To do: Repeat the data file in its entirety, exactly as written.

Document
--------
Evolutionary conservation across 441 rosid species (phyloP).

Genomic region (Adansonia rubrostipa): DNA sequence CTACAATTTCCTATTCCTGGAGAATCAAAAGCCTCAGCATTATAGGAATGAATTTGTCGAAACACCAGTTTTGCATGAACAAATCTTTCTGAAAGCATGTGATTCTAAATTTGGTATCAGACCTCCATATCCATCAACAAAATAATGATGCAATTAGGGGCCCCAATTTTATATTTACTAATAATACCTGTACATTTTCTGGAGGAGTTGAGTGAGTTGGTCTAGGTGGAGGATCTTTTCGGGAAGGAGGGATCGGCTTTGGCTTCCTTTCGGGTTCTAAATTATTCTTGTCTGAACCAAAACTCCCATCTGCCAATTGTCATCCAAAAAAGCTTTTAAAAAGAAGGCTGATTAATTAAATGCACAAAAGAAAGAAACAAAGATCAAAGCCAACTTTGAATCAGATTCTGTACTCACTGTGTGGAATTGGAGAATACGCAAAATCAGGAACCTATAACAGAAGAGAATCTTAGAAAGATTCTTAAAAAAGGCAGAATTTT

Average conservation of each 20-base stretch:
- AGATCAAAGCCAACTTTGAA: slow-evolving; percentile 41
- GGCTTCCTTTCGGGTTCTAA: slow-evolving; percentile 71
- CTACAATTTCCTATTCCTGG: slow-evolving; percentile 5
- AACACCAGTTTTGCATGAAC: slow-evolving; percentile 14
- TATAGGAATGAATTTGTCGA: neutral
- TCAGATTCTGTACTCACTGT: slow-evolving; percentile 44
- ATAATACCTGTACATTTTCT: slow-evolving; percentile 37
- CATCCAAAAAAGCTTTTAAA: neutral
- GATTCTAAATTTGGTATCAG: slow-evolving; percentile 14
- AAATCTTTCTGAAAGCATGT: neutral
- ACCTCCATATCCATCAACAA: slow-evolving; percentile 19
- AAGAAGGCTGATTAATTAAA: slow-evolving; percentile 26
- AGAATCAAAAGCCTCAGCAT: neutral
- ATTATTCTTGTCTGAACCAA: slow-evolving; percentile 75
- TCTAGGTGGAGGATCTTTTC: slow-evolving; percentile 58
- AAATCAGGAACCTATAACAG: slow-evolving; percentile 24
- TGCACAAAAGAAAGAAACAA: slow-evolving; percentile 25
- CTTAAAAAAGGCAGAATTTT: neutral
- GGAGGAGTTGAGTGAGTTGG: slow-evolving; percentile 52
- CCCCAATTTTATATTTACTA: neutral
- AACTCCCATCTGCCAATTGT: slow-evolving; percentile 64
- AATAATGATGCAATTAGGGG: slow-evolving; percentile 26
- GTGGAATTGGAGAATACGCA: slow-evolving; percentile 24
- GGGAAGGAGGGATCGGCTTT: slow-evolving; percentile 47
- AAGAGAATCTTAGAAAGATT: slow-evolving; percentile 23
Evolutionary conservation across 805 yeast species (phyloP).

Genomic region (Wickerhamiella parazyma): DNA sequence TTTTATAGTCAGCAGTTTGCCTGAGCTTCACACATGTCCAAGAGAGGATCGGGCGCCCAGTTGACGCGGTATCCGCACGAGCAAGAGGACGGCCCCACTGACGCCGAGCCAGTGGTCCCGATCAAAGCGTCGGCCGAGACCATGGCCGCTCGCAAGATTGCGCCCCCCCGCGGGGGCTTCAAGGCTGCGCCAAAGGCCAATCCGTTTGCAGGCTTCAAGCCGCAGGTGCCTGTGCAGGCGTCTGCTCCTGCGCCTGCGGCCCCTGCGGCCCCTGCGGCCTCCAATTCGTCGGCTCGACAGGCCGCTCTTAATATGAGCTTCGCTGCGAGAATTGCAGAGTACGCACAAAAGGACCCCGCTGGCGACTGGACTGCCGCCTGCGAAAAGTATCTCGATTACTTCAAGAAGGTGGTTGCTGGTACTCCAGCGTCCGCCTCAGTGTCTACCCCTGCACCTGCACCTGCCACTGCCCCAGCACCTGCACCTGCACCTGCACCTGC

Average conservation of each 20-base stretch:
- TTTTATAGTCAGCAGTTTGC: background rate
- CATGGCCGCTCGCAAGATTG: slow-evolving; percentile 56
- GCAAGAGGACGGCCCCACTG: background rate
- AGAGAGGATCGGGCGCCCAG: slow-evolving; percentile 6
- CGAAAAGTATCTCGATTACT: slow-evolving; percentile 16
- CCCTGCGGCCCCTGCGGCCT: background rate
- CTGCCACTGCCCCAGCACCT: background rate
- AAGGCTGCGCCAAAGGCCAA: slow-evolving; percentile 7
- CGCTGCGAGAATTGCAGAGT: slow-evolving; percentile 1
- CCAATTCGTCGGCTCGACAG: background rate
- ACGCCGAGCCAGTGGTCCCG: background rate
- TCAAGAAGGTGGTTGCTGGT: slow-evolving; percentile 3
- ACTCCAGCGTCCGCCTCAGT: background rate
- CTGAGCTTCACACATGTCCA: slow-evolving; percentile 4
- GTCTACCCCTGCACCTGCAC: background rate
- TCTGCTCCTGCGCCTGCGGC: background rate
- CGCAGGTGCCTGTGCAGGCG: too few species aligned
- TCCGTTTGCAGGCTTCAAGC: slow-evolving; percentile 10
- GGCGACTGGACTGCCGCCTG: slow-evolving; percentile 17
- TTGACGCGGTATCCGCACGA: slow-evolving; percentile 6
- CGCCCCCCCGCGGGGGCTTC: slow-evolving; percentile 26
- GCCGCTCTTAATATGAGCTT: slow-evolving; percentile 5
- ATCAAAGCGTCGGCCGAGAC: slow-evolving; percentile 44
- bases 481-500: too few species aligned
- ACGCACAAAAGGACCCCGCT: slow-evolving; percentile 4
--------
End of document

Evolutionary conservation across 441 rosid species (phyloP).

Genomic region (Adansonia rubrostipa): DNA sequence CTACAATTTCCTATTCCTGGAGAATCAAAAGCCTCAGCATTATAGGAATGAATTTGTCGAAACACCAGTTTTGCATGAACAAATCTTTCTGAAAGCATGTGATTCTAAATTTGGTATCAGACCTCCATATCCATCAACAAAATAATGATGCAATTAGGGGCCCCAATTTTATATTTACTAATAATACCTGTACATTTTCTGGAGGAGTTGAGTGAGTTGGTCTAGGTGGAGGATCTTTTCGGGAAGGAGGGATCGGCTTTGGCTTCCTTTCGGGTTCTAAATTATTCTTGTCTGAACCAAAACTCCCATCTGCCAATTGTCATCCAAAAAAGCTTTTAAAAAGAAGGCTGATTAATTAAATGCACAAAAGAAAGAAACAAAGATCAAAGCCAACTTTGAATCAGATTCTGTACTCACTGTGTGGAATTGGAGAATACGCAAAATCAGGAACCTATAACAGAAGAGAATCTTAGAAAGATTCTTAAAAAAGGCAGAATTTT

Average conservation of each 20-base stretch:
- AGATCAAAGCCAACTTTGAA: slow-evolving; percentile 41
- GGCTTCCTTTCGGGTTCTAA: slow-evolving; percentile 71
- CTACAATTTCCTATTCCTGG: slow-evolving; percentile 5
- AACACCAGTTTTGCATGAAC: slow-evolving; percentile 14
- TATAGGAATGAATTTGTCGA: neutral
- TCAGATTCTGTACTCACTGT: slow-evolving; percentile 44
- ATAATACCTGTACATTTTCT: slow-evolving; percentile 37
- CATCCAAAAAAGCTTTTAAA: neutral
- GATTCTAAATTTGGTATCAG: slow-evolving; percentile 14
- AAATCTTTCTGAAAGCATGT: neutral
- ACCTCCATATCCATCAACAA: slow-evolving; percentile 19
- AAGAAGGCTGATTAATTAAA: slow-evolving; percentile 26
- AGAATCAAAAGCCTCAGCAT: neutral
- ATTATTCTTGTCTGAACCAA: slow-evolving; percentile 75
- TCTAGGTGGAGGATCTTTTC: slow-evolving; percentile 58
- AAATCAGGAACCTATAACAG: slow-evolving; percentile 24
- TGCACAAAAGAAAGAAACAA: slow-evolving; percentile 25
- CTTAAAAAAGGCAGAATTTT: neutral
- GGAGGAGTTGAGTGAGTTGG: slow-evolving; percentile 52
- CCCCAATTTTATATTTACTA: neutral
- AACTCCCATCTGCCAATTGT: slow-evolving; percentile 64
- AATAATGATGCAATTAGGGG: slow-evolving; percentile 26
- GTGGAATTGGAGAATACGCA: slow-evolving; percentile 24
- GGGAAGGAGGGATCGGCTTT: slow-evolving; percentile 47
- AAGAGAATCTTAGAAAGATT: slow-evolving; percentile 23
Evolutionary conservation across 805 yeast species (phyloP).

Genomic region (Wickerhamiella parazyma): DNA sequence TTTTATAGTCAGCAGTTTGCCTGAGCTTCACACATGTCCAAGAGAGGATCGGGCGCCCAGTTGACGCGGTATCCGCACGAGCAAGAGGACGGCCCCACTGACGCCGAGCCAGTGGTCCCGATCAAAGCGTCGGCCGAGACCATGGCCGCTCGCAAGATTGCGCCCCCCCGCGGGGGCTTCAAGGCTGCGCCAAAGGCCAATCCGTTTGCAGGCTTCAAGCCGCAGGTGCCTGTGCAGGCGTCTGCTCCTGCGCCTGCGGCCCCTGCGGCCCCTGCGGCCTCCAATTCGTCGGCTCGACAGGCCGCTCTTAATATGAGCTTCGCTGCGAGAATTGCAGAGTACGCACAAAAGGACCCCGCTGGCGACTGGACTGCCGCCTGCGAAAAGTATCTCGATTACTTCAAGAAGGTGGTTGCTGGTACTCCAGCGTCCGCCTCAGTGTCTACCCCTGCACCTGCACCTGCCACTGCCCCAGCACCTGCACCTGCACCTGCACCTGC

Average conservation of each 20-base stretch:
- TTTTATAGTCAGCAGTTTGC: background rate
- CATGGCCGCTCGCAAGATTG: slow-evolving; percentile 56
- GCAAGAGGACGGCCCCACTG: background rate
- AGAGAGGATCGGGCGCCCAG: slow-evolving; percentile 6
- CGAAAAGTATCTCGATTACT: slow-evolving; percentile 16
- CCCTGCGGCCCCTGCGGCCT: background rate
- CTGCCACTGCCCCAGCACCT: background rate
- AAGGCTGCGCCAAAGGCCAA: slow-evolving; percentile 7
- CGCTGCGAGAATTGCAGAGT: slow-evolving; percentile 1
- CCAATTCGTCGGCTCGACAG: background rate
- ACGCCGAGCCAGTGGTCCCG: background rate
- TCAAGAAGGTGGTTGCTGGT: slow-evolving; percentile 3
- ACTCCAGCGTCCGCCTCAGT: background rate
- CTGAGCTTCACACATGTCCA: slow-evolving; percentile 4
- GTCTACCCCTGCACCTGCAC: background rate
- TCTGCTCCTGCGCCTGCGGC: background rate
- CGCAGGTGCCTGTGCAGGCG: too few species aligned
- TCCGTTTGCAGGCTTCAAGC: slow-evolving; percentile 10
- GGCGACTGGACTGCCGCCTG: slow-evolving; percentile 17
- TTGACGCGGTATCCGCACGA: slow-evolving; percentile 6
- CGCCCCCCCGCGGGGGCTTC: slow-evolving; percentile 26
- GCCGCTCTTAATATGAGCTT: slow-evolving; percentile 5
- ATCAAAGCGTCGGCCGAGAC: slow-evolving; percentile 44
- bases 481-500: too few species aligned
- ACGCACAAAAGGACCCCGCT: slow-evolving; percentile 4